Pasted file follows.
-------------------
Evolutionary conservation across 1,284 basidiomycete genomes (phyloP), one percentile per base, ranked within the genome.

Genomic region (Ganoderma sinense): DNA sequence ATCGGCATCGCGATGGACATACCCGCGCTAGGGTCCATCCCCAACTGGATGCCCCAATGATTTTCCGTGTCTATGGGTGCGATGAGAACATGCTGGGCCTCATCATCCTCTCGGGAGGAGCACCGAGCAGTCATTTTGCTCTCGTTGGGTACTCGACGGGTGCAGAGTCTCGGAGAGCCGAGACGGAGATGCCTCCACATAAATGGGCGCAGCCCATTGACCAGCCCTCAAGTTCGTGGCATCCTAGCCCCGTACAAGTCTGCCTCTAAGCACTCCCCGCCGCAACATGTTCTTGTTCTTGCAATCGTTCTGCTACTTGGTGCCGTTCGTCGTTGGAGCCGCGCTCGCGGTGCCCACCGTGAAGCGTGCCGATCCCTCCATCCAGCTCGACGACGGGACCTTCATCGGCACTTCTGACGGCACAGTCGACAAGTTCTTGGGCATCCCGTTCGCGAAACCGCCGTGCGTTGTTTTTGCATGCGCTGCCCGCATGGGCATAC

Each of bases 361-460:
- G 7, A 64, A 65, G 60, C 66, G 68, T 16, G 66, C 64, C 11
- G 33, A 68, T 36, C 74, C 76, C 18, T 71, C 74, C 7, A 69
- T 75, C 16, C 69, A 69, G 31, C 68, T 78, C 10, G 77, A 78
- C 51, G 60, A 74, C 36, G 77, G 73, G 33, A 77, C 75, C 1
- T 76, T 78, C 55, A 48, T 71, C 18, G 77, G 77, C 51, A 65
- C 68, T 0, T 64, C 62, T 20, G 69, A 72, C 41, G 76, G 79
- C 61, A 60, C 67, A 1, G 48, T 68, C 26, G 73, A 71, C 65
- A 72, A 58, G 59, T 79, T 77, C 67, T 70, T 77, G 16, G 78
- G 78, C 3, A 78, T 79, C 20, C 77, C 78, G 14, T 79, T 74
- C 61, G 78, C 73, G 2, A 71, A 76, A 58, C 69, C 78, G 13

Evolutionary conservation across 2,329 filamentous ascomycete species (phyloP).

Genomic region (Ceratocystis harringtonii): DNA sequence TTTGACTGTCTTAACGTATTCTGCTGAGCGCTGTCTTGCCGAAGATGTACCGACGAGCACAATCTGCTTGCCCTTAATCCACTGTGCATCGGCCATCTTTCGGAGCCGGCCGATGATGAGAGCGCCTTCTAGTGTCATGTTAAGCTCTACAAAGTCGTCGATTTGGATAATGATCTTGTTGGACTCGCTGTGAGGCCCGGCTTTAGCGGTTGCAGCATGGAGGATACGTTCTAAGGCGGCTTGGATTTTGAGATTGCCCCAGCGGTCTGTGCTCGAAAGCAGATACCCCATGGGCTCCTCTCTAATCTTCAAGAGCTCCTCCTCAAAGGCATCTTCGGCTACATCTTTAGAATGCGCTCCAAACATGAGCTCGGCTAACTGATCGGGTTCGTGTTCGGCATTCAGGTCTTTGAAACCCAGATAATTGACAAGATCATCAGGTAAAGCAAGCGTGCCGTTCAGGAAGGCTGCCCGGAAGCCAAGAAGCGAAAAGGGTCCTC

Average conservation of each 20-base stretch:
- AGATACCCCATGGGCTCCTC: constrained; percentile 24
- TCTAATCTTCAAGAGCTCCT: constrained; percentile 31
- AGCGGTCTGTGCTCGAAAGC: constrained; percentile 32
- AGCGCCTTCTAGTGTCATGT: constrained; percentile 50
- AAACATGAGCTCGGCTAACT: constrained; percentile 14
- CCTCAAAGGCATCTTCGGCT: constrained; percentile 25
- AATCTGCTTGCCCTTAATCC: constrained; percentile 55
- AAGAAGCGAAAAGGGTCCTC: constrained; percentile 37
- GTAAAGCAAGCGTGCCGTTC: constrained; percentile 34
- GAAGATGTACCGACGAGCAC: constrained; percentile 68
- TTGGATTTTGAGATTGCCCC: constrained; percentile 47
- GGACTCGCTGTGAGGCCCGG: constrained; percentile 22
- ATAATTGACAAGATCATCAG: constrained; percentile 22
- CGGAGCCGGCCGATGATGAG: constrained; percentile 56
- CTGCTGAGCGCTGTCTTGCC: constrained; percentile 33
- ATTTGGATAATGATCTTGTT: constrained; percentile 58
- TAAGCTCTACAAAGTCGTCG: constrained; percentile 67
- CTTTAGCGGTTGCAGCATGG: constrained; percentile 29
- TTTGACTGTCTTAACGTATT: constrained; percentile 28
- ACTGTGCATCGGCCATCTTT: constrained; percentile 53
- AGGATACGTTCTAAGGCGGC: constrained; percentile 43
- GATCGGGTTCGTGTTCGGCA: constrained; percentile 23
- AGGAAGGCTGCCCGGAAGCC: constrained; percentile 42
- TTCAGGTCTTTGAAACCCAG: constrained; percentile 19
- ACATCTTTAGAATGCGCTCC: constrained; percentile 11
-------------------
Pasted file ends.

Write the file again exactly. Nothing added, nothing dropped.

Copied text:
Evolutionary conservation across 1,284 basidiomycete genomes (phyloP), one percentile per base, ranked within the genome.

Genomic region (Ganoderma sinense): DNA sequence ATCGGCATCGCGATGGACATACCCGCGCTAGGGTCCATCCCCAACTGGATGCCCCAATGATTTTCCGTGTCTATGGGTGCGATGAGAACATGCTGGGCCTCATCATCCTCTCGGGAGGAGCACCGAGCAGTCATTTTGCTCTCGTTGGGTACTCGACGGGTGCAGAGTCTCGGAGAGCCGAGACGGAGATGCCTCCACATAAATGGGCGCAGCCCATTGACCAGCCCTCAAGTTCGTGGCATCCTAGCCCCGTACAAGTCTGCCTCTAAGCACTCCCCGCCGCAACATGTTCTTGTTCTTGCAATCGTTCTGCTACTTGGTGCCGTTCGTCGTTGGAGCCGCGCTCGCGGTGCCCACCGTGAAGCGTGCCGATCCCTCCATCCAGCTCGACGACGGGACCTTCATCGGCACTTCTGACGGCACAGTCGACAAGTTCTTGGGCATCCCGTTCGCGAAACCGCCGTGCGTTGTTTTTGCATGCGCTGCCCGCATGGGCATAC

Each of bases 361-460:
- G 7, A 64, A 65, G 60, C 66, G 68, T 16, G 66, C 64, C 11
- G 33, A 68, T 36, C 74, C 76, C 18, T 71, C 74, C 7, A 69
- T 75, C 16, C 69, A 69, G 31, C 68, T 78, C 10, G 77, A 78
- C 51, G 60, A 74, C 36, G 77, G 73, G 33, A 77, C 75, C 1
- T 76, T 78, C 55, A 48, T 71, C 18, G 77, G 77, C 51, A 65
- C 68, T 0, T 64, C 62, T 20, G 69, A 72, C 41, G 76, G 79
- C 61, A 60, C 67, A 1, G 48, T 68, C 26, G 73, A 71, C 65
- A 72, A 58, G 59, T 79, T 77, C 67, T 70, T 77, G 16, G 78
- G 78, C 3, A 78, T 79, C 20, C 77, C 78, G 14, T 79, T 74
- C 61, G 78, C 73, G 2, A 71, A 76, A 58, C 69, C 78, G 13

Evolutionary conservation across 2,329 filamentous ascomycete species (phyloP).

Genomic region (Ceratocystis harringtonii): DNA sequence TTTGACTGTCTTAACGTATTCTGCTGAGCGCTGTCTTGCCGAAGATGTACCGACGAGCACAATCTGCTTGCCCTTAATCCACTGTGCATCGGCCATCTTTCGGAGCCGGCCGATGATGAGAGCGCCTTCTAGTGTCATGTTAAGCTCTACAAAGTCGTCGATTTGGATAATGATCTTGTTGGACTCGCTGTGAGGCCCGGCTTTAGCGGTTGCAGCATGGAGGATACGTTCTAAGGCGGCTTGGATTTTGAGATTGCCCCAGCGGTCTGTGCTCGAAAGCAGATACCCCATGGGCTCCTCTCTAATCTTCAAGAGCTCCTCCTCAAAGGCATCTTCGGCTACATCTTTAGAATGCGCTCCAAACATGAGCTCGGCTAACTGATCGGGTTCGTGTTCGGCATTCAGGTCTTTGAAACCCAGATAATTGACAAGATCATCAGGTAAAGCAAGCGTGCCGTTCAGGAAGGCTGCCCGGAAGCCAAGAAGCGAAAAGGGTCCTC

Average conservation of each 20-base stretch:
- AGATACCCCATGGGCTCCTC: constrained; percentile 24
- TCTAATCTTCAAGAGCTCCT: constrained; percentile 31
- AGCGGTCTGTGCTCGAAAGC: constrained; percentile 32
- AGCGCCTTCTAGTGTCATGT: constrained; percentile 50
- AAACATGAGCTCGGCTAACT: constrained; percentile 14
- CCTCAAAGGCATCTTCGGCT: constrained; percentile 25
- AATCTGCTTGCCCTTAATCC: constrained; percentile 55
- AAGAAGCGAAAAGGGTCCTC: constrained; percentile 37
- GTAAAGCAAGCGTGCCGTTC: constrained; percentile 34
- GAAGATGTACCGACGAGCAC: constrained; percentile 68
- TTGGATTTTGAGATTGCCCC: constrained; percentile 47
- GGACTCGCTGTGAGGCCCGG: constrained; percentile 22
- ATAATTGACAAGATCATCAG: constrained; percentile 22
- CGGAGCCGGCCGATGATGAG: constrained; percentile 56
- CTGCTGAGCGCTGTCTTGCC: constrained; percentile 33
- ATTTGGATAATGATCTTGTT: constrained; percentile 58
- TAAGCTCTACAAAGTCGTCG: constrained; percentile 67
- CTTTAGCGGTTGCAGCATGG: constrained; percentile 29
- TTTGACTGTCTTAACGTATT: constrained; percentile 28
- ACTGTGCATCGGCCATCTTT: constrained; percentile 53
- AGGATACGTTCTAAGGCGGC: constrained; percentile 43
- GATCGGGTTCGTGTTCGGCA: constrained; percentile 23
- AGGAAGGCTGCCCGGAAGCC: constrained; percentile 42
- TTCAGGTCTTTGAAACCCAG: constrained; percentile 19
- ACATCTTTAGAATGCGCTCC: constrained; percentile 11